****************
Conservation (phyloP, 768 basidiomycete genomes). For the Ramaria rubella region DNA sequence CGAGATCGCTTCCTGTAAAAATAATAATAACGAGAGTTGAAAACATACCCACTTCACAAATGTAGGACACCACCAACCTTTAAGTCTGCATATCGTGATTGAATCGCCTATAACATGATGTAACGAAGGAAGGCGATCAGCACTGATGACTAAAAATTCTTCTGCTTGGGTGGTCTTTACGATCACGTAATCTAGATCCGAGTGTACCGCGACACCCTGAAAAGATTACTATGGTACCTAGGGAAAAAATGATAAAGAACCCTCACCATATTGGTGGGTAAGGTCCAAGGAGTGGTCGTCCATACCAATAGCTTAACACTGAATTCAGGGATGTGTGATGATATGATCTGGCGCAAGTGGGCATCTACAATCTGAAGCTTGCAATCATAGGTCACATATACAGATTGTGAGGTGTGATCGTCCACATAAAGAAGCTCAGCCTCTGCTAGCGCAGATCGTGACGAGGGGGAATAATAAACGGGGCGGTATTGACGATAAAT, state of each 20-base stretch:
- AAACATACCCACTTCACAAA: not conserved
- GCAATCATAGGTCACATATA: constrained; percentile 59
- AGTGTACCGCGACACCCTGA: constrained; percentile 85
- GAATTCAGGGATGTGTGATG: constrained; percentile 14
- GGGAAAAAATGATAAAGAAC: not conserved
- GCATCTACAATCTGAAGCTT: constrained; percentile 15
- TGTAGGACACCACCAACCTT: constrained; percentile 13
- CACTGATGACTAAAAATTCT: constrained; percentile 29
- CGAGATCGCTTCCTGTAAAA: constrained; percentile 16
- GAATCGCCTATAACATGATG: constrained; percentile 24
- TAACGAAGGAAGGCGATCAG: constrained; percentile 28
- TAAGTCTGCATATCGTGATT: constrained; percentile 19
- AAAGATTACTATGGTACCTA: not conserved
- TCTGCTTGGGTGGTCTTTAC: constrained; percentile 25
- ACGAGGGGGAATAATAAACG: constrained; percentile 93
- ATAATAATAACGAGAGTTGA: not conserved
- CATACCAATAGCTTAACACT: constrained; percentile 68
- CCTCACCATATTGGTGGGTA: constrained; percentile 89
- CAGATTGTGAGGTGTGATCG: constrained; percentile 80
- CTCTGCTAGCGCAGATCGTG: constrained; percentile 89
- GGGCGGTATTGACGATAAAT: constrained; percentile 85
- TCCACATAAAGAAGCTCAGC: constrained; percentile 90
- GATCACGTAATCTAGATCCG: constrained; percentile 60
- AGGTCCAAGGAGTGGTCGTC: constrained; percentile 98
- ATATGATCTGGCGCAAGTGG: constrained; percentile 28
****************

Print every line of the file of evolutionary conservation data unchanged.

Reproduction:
Conservation (phyloP, 768 basidiomycete genomes). For the Ramaria rubella region DNA sequence CGAGATCGCTTCCTGTAAAAATAATAATAACGAGAGTTGAAAACATACCCACTTCACAAATGTAGGACACCACCAACCTTTAAGTCTGCATATCGTGATTGAATCGCCTATAACATGATGTAACGAAGGAAGGCGATCAGCACTGATGACTAAAAATTCTTCTGCTTGGGTGGTCTTTACGATCACGTAATCTAGATCCGAGTGTACCGCGACACCCTGAAAAGATTACTATGGTACCTAGGGAAAAAATGATAAAGAACCCTCACCATATTGGTGGGTAAGGTCCAAGGAGTGGTCGTCCATACCAATAGCTTAACACTGAATTCAGGGATGTGTGATGATATGATCTGGCGCAAGTGGGCATCTACAATCTGAAGCTTGCAATCATAGGTCACATATACAGATTGTGAGGTGTGATCGTCCACATAAAGAAGCTCAGCCTCTGCTAGCGCAGATCGTGACGAGGGGGAATAATAAACGGGGCGGTATTGACGATAAAT, state of each 20-base stretch:
- AAACATACCCACTTCACAAA: not conserved
- GCAATCATAGGTCACATATA: constrained; percentile 59
- AGTGTACCGCGACACCCTGA: constrained; percentile 85
- GAATTCAGGGATGTGTGATG: constrained; percentile 14
- GGGAAAAAATGATAAAGAAC: not conserved
- GCATCTACAATCTGAAGCTT: constrained; percentile 15
- TGTAGGACACCACCAACCTT: constrained; percentile 13
- CACTGATGACTAAAAATTCT: constrained; percentile 29
- CGAGATCGCTTCCTGTAAAA: constrained; percentile 16
- GAATCGCCTATAACATGATG: constrained; percentile 24
- TAACGAAGGAAGGCGATCAG: constrained; percentile 28
- TAAGTCTGCATATCGTGATT: constrained; percentile 19
- AAAGATTACTATGGTACCTA: not conserved
- TCTGCTTGGGTGGTCTTTAC: constrained; percentile 25
- ACGAGGGGGAATAATAAACG: constrained; percentile 93
- ATAATAATAACGAGAGTTGA: not conserved
- CATACCAATAGCTTAACACT: constrained; percentile 68
- CCTCACCATATTGGTGGGTA: constrained; percentile 89
- CAGATTGTGAGGTGTGATCG: constrained; percentile 80
- CTCTGCTAGCGCAGATCGTG: constrained; percentile 89
- GGGCGGTATTGACGATAAAT: constrained; percentile 85
- TCCACATAAAGAAGCTCAGC: constrained; percentile 90
- GATCACGTAATCTAGATCCG: constrained; percentile 60
- AGGTCCAAGGAGTGGTCGTC: constrained; percentile 98
- ATATGATCTGGCGCAAGTGG: constrained; percentile 28